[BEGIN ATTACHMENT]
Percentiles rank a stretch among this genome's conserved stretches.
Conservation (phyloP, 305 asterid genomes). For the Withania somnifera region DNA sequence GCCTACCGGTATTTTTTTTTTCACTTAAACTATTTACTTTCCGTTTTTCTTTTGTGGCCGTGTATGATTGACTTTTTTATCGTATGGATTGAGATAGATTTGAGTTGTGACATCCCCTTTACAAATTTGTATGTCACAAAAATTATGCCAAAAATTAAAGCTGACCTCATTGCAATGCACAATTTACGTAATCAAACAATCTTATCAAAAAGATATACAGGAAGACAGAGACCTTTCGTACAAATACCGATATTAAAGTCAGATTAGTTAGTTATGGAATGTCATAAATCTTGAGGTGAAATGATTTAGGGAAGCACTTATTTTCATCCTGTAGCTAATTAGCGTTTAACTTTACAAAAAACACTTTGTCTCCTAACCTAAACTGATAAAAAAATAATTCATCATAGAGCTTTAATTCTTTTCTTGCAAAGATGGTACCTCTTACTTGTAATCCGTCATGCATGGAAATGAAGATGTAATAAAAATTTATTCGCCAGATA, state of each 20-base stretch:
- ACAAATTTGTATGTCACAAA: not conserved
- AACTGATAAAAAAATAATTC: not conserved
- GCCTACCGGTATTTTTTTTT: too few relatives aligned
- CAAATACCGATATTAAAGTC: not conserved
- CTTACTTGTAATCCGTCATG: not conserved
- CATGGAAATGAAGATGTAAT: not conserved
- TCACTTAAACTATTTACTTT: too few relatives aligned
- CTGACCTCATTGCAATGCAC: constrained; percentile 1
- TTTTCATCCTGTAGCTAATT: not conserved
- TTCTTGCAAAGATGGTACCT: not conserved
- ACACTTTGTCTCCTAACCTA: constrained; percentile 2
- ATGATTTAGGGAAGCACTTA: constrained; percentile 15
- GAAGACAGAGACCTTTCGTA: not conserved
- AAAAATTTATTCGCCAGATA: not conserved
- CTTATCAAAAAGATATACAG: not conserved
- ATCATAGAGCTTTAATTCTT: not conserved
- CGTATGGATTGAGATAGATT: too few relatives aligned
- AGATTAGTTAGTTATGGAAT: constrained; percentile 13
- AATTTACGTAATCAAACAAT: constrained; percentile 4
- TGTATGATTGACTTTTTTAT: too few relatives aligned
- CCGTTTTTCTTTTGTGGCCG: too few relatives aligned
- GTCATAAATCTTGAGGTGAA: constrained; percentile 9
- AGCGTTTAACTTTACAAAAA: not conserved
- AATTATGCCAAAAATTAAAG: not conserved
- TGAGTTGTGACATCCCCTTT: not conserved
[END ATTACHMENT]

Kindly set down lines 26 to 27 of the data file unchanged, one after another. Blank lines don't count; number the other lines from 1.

- AATTATGCCAAAAATTAAAG: not conserved
- TGAGTTGTGACATCCCCTTT: not conserved